Somehow, this episode is not even close to over. I feel like the fat little boy in Matilda eating the cake onstage; I just keep shoving cake into my mouth as fast as I can, but the cake is not getting any smaller. Hm, this metaphor does not hold. So Lady Olenna is in Dorne. She has already heard about the deaths of Margaery and Loras—I don’t even want to know how Game of Thrones would explain the logistics of this—and is plotting revenge with Ellaria Sand. Ellaria reveals the ace up her sleeve: Varys, who has somehow made it to Dorne even though it took Sam multiple episodes to get to his library and Bran is still in the middle of the forest.
Sansa and Littlefinger are having an uncomfortable talk by a tree that is very much in its “autumn” phase, which is needlessly confusing. She asks Littlefinger what he wants from her, and he admits that he wants to rule over Westeros with her alongside him. She turns him down because he is an untrustworthy lech, but not before he mindfucks her: “You are the future of House Stark,” he says. She makes a face at this point, a face that telegraphs, “I am going to turn on Jon Snow next season and take Winterfell for myself.”
Uncle Benjen is dropping off Bran and Meera at another tree and leaving them there to do god knows what, they’re not his problem. Bran thanks him, and he goes on his merry corpse-y way. Bran immediately makes Meera drag him 4 feet so that he can warg into a tree. Meera, a husk of a person, gets to sit and watch. Inside the tree, Bran is back at the Tower of Joy, where his father, Ned, is about to rescue his aunt Lyanna. Ned storms up the castle steps and comes upon Lyanna, who is bleeding to death in a bed. The two have an extremely intimate reunion, presaging the odd Stark sibling relationships to come.
Ned neither asks why Lyanna is bleeding to death nor makes any immediate moves to stop said bleeding, other than bark at a random woman to bring her water. Ned is more interested in flirting with his dying sister than saving her. Lyanna leans over to whisper something in his ear, but we can only hear the end of it, which is: “If Robert finds out, he’ll kill him, you know he will. You have to protect him.” She hands Ned her baby, who will one day grow up to be Man Bun McGee himself. This confirms a long-held fan theory that Lyanna and Rhaegar Targaryen are Jon’s parents, which means Jon isn’t Sansa’s brother, just her cousin. But it also means Dany and Jon are related, which means they probably can’t get married and rule Westeros together.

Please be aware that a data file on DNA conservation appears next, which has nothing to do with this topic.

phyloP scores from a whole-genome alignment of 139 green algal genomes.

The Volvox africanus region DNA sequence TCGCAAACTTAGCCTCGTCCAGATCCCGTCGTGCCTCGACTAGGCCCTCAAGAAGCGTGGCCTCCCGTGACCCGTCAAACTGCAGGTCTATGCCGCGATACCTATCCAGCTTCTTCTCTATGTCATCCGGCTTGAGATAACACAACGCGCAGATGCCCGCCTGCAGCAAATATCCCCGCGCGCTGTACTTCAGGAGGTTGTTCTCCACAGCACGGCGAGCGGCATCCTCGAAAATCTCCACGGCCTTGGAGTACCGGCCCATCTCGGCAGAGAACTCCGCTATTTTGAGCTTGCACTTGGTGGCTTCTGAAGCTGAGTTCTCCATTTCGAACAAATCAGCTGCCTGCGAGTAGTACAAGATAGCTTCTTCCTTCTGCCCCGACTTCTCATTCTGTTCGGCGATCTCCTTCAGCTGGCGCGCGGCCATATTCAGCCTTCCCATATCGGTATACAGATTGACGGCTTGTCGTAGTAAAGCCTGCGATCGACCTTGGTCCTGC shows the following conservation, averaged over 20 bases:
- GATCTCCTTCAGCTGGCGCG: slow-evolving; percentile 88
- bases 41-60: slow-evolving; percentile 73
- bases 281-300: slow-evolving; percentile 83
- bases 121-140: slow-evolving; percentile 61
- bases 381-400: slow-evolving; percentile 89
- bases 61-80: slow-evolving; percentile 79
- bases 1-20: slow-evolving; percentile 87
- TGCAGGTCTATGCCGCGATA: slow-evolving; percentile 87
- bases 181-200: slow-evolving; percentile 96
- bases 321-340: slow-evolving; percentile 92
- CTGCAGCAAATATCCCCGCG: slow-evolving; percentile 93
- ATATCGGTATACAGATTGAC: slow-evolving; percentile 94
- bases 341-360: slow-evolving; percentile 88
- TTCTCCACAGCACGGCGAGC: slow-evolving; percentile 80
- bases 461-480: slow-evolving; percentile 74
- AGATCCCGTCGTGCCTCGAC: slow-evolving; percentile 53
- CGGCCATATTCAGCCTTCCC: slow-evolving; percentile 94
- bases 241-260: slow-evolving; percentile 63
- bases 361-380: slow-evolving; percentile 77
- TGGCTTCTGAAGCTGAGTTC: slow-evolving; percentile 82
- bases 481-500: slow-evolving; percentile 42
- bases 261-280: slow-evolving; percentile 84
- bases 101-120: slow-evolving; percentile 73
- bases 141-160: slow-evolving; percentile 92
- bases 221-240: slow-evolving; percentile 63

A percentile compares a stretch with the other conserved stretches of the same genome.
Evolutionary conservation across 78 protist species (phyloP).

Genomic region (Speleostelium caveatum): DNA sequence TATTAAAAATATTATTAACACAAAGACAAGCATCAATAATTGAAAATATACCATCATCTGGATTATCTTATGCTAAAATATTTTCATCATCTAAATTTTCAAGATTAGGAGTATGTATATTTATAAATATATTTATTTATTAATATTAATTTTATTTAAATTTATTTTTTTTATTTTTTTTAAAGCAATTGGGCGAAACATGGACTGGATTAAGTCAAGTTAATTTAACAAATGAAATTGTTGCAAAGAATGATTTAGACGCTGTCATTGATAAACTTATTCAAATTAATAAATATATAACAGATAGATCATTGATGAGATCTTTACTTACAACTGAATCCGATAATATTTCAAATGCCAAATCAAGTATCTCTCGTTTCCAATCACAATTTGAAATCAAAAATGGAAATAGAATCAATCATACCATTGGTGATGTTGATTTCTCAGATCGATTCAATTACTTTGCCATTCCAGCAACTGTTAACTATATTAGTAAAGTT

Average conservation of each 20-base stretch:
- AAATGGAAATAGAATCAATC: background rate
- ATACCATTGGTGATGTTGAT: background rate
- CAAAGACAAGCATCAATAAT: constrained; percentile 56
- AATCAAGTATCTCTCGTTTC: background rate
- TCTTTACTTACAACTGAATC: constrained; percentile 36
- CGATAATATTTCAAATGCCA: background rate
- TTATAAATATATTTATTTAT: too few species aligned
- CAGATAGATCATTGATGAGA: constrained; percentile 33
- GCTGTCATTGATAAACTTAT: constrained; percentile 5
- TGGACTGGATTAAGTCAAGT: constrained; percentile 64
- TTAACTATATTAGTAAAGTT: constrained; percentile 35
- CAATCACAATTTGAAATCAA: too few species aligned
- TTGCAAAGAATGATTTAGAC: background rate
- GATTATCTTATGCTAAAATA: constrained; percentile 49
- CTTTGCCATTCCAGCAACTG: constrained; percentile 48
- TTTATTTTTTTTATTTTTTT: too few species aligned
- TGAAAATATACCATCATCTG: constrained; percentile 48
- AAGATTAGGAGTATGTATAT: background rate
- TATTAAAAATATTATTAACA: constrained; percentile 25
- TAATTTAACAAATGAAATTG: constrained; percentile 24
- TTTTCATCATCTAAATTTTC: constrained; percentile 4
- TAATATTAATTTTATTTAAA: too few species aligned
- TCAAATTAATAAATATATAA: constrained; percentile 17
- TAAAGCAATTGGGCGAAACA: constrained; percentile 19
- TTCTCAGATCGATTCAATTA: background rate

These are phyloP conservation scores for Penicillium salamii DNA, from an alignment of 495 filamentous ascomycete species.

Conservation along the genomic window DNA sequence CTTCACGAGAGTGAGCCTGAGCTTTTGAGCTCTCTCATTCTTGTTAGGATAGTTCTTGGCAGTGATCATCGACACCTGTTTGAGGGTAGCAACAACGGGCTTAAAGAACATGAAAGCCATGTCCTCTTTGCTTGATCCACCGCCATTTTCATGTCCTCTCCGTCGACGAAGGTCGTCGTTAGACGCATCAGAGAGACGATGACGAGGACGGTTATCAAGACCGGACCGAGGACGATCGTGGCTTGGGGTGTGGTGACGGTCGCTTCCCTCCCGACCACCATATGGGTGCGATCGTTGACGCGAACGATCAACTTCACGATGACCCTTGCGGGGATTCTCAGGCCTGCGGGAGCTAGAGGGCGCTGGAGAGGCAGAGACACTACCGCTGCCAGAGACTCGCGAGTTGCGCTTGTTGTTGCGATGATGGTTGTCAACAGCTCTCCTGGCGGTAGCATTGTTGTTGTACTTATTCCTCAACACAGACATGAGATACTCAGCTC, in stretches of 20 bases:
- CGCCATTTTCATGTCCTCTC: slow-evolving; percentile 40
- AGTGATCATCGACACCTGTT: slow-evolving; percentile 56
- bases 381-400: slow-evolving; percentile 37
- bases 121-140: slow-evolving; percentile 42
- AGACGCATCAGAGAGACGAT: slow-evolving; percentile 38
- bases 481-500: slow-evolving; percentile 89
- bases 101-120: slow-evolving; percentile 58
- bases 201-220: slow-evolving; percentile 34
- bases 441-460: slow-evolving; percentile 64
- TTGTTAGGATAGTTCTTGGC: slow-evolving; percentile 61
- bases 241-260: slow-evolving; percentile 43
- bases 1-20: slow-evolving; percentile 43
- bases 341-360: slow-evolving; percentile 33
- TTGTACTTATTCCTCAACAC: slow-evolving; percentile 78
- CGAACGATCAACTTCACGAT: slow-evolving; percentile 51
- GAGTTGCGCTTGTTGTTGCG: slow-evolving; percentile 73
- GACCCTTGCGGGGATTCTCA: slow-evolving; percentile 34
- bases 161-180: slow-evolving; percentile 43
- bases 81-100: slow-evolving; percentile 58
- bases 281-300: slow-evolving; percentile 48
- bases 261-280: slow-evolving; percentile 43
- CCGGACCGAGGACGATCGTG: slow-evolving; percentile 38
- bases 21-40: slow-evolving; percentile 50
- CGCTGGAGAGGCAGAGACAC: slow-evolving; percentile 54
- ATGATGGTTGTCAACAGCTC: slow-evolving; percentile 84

Present-day Jon Snow, who looks finer the sadder he gets, is trying to convince the North to support him as their leader. Nobody wants to because he is a bastard, blah blah blah. Lyanna Mormont, the best character in the history of television, stands up and effortlessly slays every white dude in the room: “Your dad was skinned by Ramsay Bolton. Your dad was a pile of old boxes stacked on top of one another. Your dad was a clown car with googly eyes stuck to the headlights.” In this way, she convinces everyone to side with Jon Snow. Everyone, that is, but Littlefinger, who glances at Sansa and reminds her that she is supposed to be selling herself as a possible villain for next season.
Cersei—who, judging by the age of Aryan Sam and the thousands of ships and the fact that Olenna is already in Dorne and it’s winter now for real, should really have longer hair by now—is queen. She has the Anthro crown and everything. Totally worth it. She and Jaime, who has just returned to King’s Landing, exchange an unintelligible look. The Leftovers music begins again. We are almost done with theMatilda cake.
Weirdly, we check in with Theon, Yara, and Dany last. They are sailing to Westeros on, yes, one thousand ships. We get it. All of the ships are built. Very good, nameless ex-slaves. Varys is somehow back on one of the ships, which, what the actual hell? Clearly Varys has access to some kind of sound-barrier-smashing motor scooter. =
The dragons fly overhead as the camera zooms out to convey that, yes, there are 1,000 ships on this ocean. The dragons fly directly at the camera to convey that, yes, this show is not afraid to go there, it will put dragons right up in your face if it wants to. It doesn’t give a crap about your opinions vis-à-vis dragons and the flying in your face thereof. “Tune in next season,” this final shot seems to be saying, “if you’re not a little BITCH.”
And you know what? For some godforsaken reason—we are all masochists, dousing the castles of our souls in wildfire, carving pizzas into our own foreheads? We are all engaged in an incestuous plot with Game of Thrones? We are all, deep down, confused about whether we should have sex with or eat our blood relatives in a quiche?—we will.